Now after Jesus was born in Bethlehem of Judea in the days of Herod the king, behold, wise men from the East came to Jerusalem, saying, “Where is He who has been born King of the Jews? For we have seen His star in the East and have come to worship Him” (Matthew 2:1-2).
This account of the coming of the wise men from the East is precious to us because of the significance it has for our own Gentile roots. We are thrilled to see how the Holy Spirit led these Gentiles to come and worship our Redeemer King so early in His life. We are thrilled with how clearly this spells out the intent of God that this Gospel of God’s love and forgiveness was intended for the people of all nations, and not for the Jews alone.
We learn from the wise men a proper response to the Gospel. They joyfully went to great lengths to find the One who had been born King of the Jews, simply to worship Him. Consider how important it was to them that they come and worship the Child Jesus. Consider how these prestigious men willingly and even gladly humbled themselves before this Child who was surely living in modest circumstances with working-class parents. Their God-given faith did not falter as they worshiped Jesus, nor did they hesitate to present to their spiritual King precious gifts, offerings from believing hearts.
But these men were not the only ones to respond to this news of the birth of the King of the Jews. King Herod, who was in fact not Jewish but an Edomite, also responded. His response to the news was as powerful and determined as the response of the wise men, but diametrically opposite in its spiritual nature and intent. The same good news of the promised Son of David being born into the world that filled the hearts of the wise men with joy and gladness filled Herod’s heart with malevolent hatred and deceit. How can this be? The Apostle Paul wrote of these contrary effects of the Gospel in his ministry, “For we are to God the fragrance of Christ among those who are being saved and among those who are perishing. To the one we are the aroma of death leading to death, and to the other the aroma of life leading to life” (2 Corinthians 2:15-16). So it was that King Herod on the one hand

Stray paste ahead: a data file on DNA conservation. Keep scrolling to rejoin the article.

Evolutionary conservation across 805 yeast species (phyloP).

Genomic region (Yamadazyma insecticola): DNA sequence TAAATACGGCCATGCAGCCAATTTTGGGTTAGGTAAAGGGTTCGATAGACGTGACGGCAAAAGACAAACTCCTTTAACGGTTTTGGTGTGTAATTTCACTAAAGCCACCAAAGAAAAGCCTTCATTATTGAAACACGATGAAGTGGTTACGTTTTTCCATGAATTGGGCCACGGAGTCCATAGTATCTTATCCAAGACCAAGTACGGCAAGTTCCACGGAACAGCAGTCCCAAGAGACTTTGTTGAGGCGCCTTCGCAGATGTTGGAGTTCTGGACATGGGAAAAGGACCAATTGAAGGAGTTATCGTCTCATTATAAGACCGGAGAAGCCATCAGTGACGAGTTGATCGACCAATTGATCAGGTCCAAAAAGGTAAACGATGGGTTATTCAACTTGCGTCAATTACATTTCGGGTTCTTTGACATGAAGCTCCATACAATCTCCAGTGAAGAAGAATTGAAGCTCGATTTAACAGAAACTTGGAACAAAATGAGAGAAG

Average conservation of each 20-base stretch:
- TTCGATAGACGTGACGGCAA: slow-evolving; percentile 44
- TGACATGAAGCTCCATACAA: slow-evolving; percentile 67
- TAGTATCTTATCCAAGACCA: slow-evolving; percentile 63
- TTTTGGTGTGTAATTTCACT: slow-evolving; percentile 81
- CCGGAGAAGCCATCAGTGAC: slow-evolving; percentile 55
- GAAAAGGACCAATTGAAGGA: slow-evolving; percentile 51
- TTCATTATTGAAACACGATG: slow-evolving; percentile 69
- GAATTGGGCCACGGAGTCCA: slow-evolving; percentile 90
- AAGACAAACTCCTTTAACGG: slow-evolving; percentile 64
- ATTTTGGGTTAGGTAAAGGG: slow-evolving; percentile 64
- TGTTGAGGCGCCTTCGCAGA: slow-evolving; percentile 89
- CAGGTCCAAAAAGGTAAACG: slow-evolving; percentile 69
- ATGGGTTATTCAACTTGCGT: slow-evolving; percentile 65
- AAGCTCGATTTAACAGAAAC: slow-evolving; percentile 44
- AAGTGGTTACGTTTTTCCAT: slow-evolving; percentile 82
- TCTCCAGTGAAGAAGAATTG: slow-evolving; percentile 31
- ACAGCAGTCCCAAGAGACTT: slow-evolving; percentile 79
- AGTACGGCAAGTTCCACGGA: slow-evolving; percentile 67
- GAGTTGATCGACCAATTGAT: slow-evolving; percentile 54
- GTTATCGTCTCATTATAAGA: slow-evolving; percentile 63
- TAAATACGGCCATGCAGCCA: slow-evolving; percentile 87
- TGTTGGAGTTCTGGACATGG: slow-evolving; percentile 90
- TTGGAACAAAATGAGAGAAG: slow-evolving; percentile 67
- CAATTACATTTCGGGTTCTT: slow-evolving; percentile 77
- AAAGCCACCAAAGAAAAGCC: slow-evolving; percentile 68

was repulsed by news of the birth of our King, and the wise men on the other hand were drawn to Christ by the Holy Spirit through that same Gospel of Christ.
So it is in this world. There are many who listen to this “story” and may find it charming, judging it to be mere folklore associated with the holidays. Others may even go so far as to mock and seek to discredit the whole account of Jesus’ divine nature and the salvation found in His name. What prevents us from being among that number? How is it that we are rejoicing once again this Epiphany season that this Jesus was born to be our Savior also? How is it that we also, through eyes of faith, have seen His star and been drawn to follow it to Bethlehem so that we might worship this One who was born King of Jews as our Redeemer and our Lord? Why do we earnestly desire to present our gifts to Him? It is the gift of faith, bestowed by the Spirit, that allows us to come to the Savior, that Babe of Bethlehem, the One who was born to be our King.
Then Let Your Word within me • Shine as the fairest star;
Keep sin and all false doctrine • Forever from me far.
Help me confess You truly • And with all Christendom
Here hail You King and Savior • And in the world to come.” (Worship Supplement 2000, #718:5)
Theodore Barthels is pastor of St. Paul’s Evangelical Lutheran Church in Austin, Minnesota.